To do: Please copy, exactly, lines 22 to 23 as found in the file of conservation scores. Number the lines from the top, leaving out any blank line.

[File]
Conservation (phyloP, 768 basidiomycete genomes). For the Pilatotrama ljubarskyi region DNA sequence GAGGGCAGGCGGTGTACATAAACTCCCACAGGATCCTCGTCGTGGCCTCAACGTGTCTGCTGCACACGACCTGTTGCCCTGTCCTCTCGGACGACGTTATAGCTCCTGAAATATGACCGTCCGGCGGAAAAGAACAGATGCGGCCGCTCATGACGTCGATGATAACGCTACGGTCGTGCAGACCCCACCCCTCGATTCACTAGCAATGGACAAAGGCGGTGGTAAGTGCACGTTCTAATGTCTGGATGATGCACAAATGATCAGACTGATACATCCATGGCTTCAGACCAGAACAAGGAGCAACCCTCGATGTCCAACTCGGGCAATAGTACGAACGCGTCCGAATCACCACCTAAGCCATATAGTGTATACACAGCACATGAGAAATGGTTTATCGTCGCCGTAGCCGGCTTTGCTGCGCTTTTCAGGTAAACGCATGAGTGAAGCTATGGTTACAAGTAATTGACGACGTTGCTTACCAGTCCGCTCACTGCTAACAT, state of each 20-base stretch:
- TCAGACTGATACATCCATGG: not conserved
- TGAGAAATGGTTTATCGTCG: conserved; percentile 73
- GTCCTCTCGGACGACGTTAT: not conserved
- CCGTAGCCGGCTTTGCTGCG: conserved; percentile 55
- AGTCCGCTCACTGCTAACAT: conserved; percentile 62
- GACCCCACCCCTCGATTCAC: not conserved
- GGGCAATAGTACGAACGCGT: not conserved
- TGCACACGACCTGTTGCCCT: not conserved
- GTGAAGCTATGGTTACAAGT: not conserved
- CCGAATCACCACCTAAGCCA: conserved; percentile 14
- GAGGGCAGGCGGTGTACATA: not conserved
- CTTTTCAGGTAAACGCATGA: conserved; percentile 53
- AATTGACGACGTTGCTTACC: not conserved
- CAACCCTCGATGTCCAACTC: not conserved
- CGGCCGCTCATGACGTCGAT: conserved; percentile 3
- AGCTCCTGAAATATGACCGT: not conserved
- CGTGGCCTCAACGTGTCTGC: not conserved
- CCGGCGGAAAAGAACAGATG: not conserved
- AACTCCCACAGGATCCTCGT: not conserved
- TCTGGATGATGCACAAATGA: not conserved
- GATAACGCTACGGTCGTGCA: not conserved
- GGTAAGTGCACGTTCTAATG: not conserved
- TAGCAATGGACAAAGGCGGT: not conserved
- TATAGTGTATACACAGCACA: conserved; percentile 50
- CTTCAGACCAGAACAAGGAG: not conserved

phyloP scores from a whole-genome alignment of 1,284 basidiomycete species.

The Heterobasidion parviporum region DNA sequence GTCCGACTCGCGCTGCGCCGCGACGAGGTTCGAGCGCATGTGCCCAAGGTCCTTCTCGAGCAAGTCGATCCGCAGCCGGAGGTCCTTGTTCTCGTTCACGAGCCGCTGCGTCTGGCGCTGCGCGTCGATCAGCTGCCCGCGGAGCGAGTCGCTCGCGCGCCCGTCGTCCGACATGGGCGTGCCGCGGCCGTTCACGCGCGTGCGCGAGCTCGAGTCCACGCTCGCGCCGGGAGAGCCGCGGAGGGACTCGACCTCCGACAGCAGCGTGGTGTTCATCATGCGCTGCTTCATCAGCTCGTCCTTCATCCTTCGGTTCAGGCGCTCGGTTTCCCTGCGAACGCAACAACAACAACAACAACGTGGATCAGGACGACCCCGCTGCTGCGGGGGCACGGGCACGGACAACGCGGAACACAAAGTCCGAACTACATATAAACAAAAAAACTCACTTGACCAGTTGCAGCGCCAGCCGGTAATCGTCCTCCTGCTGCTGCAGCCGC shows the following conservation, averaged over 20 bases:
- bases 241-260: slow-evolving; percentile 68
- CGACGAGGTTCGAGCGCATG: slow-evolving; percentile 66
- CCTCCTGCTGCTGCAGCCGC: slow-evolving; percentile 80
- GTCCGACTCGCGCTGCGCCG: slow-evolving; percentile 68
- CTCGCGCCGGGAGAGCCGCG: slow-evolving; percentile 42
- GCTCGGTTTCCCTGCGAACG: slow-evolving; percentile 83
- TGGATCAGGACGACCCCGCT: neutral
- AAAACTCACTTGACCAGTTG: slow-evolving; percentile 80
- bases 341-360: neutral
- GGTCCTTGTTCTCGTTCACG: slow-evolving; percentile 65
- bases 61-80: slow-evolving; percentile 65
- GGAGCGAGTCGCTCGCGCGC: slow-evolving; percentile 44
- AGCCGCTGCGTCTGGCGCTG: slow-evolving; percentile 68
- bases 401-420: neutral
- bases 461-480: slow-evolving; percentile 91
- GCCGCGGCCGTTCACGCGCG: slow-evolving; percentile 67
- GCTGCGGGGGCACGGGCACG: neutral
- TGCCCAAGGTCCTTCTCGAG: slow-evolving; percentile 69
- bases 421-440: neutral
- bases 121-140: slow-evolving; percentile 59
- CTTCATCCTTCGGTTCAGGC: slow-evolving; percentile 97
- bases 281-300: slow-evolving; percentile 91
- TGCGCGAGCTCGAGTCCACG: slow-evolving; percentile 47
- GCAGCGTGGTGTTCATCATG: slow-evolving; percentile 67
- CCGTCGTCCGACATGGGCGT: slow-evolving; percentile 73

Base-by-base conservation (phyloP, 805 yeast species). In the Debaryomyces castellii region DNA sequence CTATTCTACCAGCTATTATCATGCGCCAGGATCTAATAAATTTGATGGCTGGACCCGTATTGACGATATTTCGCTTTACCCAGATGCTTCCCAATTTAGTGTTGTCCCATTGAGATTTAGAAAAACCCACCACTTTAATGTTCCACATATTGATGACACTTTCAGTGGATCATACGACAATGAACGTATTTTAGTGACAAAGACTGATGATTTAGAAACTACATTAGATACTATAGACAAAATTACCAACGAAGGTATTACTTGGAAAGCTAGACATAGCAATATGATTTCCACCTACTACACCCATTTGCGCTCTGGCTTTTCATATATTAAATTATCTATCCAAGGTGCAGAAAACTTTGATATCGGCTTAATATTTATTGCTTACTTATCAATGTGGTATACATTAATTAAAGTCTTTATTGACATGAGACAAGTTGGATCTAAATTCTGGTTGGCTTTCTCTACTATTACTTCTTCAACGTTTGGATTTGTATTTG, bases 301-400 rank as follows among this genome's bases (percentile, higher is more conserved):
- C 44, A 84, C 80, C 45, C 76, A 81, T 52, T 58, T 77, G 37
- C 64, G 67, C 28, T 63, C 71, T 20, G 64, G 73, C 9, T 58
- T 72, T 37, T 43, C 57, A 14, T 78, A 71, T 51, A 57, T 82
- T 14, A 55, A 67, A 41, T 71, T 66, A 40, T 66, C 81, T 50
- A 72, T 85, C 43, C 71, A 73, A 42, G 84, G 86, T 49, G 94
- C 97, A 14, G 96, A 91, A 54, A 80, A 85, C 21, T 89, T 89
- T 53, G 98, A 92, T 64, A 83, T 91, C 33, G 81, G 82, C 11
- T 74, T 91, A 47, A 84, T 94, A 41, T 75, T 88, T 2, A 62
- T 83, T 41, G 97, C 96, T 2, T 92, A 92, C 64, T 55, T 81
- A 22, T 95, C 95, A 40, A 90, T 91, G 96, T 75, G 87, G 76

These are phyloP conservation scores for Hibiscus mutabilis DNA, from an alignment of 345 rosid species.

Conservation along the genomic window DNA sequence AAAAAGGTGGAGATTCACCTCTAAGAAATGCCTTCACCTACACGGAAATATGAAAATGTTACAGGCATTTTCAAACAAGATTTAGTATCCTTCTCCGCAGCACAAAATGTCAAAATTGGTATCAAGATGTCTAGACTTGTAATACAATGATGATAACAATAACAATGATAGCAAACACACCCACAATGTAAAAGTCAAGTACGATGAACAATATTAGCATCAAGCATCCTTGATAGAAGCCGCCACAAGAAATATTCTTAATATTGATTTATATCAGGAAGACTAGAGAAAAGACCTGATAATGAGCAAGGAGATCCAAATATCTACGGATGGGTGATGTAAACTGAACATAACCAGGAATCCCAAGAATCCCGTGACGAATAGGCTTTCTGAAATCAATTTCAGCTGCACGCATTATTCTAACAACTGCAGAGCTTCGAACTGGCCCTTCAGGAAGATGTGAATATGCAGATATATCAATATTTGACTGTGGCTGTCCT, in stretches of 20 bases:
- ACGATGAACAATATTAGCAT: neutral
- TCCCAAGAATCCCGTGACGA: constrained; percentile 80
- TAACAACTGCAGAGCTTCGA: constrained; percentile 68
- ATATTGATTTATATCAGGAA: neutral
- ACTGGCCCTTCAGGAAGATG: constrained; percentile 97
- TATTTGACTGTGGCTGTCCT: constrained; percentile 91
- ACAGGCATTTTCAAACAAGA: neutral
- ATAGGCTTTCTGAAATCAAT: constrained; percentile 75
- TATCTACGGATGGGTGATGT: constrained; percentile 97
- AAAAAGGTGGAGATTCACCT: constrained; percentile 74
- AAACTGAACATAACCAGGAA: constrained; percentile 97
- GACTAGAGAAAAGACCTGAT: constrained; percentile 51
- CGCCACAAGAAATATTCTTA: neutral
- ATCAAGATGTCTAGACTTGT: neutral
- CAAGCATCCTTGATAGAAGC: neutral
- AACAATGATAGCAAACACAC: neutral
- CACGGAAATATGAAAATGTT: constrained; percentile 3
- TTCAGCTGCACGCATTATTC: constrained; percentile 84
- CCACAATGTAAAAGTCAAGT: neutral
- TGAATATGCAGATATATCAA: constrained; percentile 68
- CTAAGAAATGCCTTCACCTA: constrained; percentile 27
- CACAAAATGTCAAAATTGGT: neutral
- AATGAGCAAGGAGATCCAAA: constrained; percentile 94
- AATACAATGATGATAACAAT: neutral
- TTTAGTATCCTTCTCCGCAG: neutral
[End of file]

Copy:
- GATAACGCTACGGTCGTGCA: not conserved
- GGTAAGTGCACGTTCTAATG: not conserved